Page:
If a company has undergone stock splits over its lifetime, comparing historical stock prices to those of the present day would not accurately reflect performance. For this reason, we must compare split-adjusted share prices.
The necessity of this adjusted price is best illustrated with an example. We'll use a fictional company, the TSJ Sports Conglomerate. Over the decades, this sports management company has grown a great deal and undergone numerous stock splits. When the company first went public, its shares traded for $10. After some years, the company's share price appreciated to $50, and at that point the management felt that a 2-for-1 share split was appropriate, thus reducing the cost of a single share to $25. As time went on, the company continued to see a rising share price and, in accordance with the management's policy, the stock was split each time it reached $50. In total, the company split its shares four times since going public. Today, just after its last split, a single share of TSJ is trading at $25.
Because of all these splits, it is easy to see that the share price has appreciated much more than 2.5 times, from $10 to $25. In actuality, because TSJ has undergone four 2-for-1 splits, one original share in TSJ would be worth approximately $400 today!
|Splits||No. of Shares||Share Price||Total Value|
Figure 1 demonstrates how we reach the $400 value. If you bought and held one original share of TSJ until the present day, you would have 16 shares of TSJ (first split: 1x2=2, second split: 2x2=4, third split: 4x2=8, fourth split: 8x2=16). So, even though one of TSJ's current shares is $25, one original share is worth $400 ($25*16), and therefore appreciated 40 times ($400/$10). The TSJ is a quadruple tenbagger—a very elusive investment indeed.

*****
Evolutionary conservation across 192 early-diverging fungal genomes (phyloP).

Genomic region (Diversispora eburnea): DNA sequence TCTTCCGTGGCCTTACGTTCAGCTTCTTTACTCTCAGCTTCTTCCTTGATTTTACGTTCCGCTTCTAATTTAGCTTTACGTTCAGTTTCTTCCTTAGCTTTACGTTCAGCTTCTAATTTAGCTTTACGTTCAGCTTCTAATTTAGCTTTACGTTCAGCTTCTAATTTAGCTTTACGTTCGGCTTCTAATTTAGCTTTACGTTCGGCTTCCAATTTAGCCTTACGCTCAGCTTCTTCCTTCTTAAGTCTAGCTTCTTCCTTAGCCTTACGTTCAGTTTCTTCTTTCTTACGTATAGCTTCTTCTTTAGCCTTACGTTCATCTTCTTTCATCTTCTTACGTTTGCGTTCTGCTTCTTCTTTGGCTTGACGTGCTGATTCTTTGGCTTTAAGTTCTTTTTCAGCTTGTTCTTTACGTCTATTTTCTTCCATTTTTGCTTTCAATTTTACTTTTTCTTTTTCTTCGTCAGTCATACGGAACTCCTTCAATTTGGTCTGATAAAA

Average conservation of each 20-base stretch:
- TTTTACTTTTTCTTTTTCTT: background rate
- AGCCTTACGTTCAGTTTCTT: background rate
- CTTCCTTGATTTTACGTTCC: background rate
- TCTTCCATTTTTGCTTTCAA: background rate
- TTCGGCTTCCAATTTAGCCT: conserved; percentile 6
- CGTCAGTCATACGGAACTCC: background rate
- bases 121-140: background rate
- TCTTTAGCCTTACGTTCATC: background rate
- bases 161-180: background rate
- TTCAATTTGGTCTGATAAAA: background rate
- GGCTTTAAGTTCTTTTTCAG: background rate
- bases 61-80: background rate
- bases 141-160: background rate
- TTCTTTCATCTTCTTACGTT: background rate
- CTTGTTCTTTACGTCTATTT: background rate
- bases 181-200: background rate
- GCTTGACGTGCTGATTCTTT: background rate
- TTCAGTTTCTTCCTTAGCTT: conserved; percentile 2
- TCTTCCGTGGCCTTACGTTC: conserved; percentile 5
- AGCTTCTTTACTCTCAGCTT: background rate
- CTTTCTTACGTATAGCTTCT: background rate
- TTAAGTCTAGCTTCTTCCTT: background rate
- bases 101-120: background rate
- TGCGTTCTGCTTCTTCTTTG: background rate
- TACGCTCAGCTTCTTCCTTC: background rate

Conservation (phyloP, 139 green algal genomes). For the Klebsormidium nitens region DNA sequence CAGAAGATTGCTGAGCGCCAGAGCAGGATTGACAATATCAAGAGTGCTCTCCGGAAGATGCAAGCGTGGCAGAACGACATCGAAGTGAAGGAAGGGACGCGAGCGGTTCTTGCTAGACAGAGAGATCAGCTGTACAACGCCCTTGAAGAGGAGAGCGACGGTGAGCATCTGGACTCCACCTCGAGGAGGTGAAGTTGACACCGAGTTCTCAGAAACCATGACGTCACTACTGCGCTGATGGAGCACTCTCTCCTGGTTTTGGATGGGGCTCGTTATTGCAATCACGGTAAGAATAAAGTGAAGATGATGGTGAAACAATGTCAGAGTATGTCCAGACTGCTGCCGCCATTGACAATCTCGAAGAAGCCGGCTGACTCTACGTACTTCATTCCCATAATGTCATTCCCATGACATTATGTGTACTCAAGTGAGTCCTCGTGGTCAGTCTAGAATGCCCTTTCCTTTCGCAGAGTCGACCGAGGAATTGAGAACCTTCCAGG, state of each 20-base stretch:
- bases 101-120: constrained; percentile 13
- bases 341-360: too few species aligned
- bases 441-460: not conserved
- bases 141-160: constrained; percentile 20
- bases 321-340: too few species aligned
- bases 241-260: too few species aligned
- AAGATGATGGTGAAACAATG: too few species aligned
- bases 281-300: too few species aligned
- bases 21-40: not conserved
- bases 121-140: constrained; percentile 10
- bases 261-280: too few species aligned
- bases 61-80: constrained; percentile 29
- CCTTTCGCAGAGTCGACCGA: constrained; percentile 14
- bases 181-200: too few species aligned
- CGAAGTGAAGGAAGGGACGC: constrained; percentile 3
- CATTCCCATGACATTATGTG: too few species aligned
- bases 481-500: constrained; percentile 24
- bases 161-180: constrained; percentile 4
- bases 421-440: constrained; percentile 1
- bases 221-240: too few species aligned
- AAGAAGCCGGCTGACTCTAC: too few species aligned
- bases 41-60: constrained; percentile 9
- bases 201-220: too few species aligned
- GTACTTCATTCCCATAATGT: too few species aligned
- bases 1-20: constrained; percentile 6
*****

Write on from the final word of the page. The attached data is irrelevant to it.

For discerning and analyzing the real performance of the stock, it is standard to adjust the old prices to reflect the splits. In other words, we have to find the present equivalent of the past prices. To adjust TSJ's original price ($10), we simply divide it by the stock split (2). After four times, we get the split-adjusted price.
After the first split, the original initial public offering price of $10 would be divided by two, giving a split-adjusted price of $5.
|Splits||No. of Shares||Adjusted Price||Total Value|
Figure 2 demonstrates how the original $10 price is adjusted after each split—so, after the fourth split, the original $10 price is equivalent to $0.625 today. If you were to look at a stock chart of TSJ that went back to its initial offering, the price for the first day of trading would be shown as $0.625, even though the stock never really traded at this price.
It's important to remember that a split creates no value. Notice how the column on the very right is simply the product of multiplying the number of shares by the split-adjusted price. The gain of 40 times we saw earlier in this article was the result of growth, not splits. (See also: Understanding Stock Splits and What Is a Stock Split?)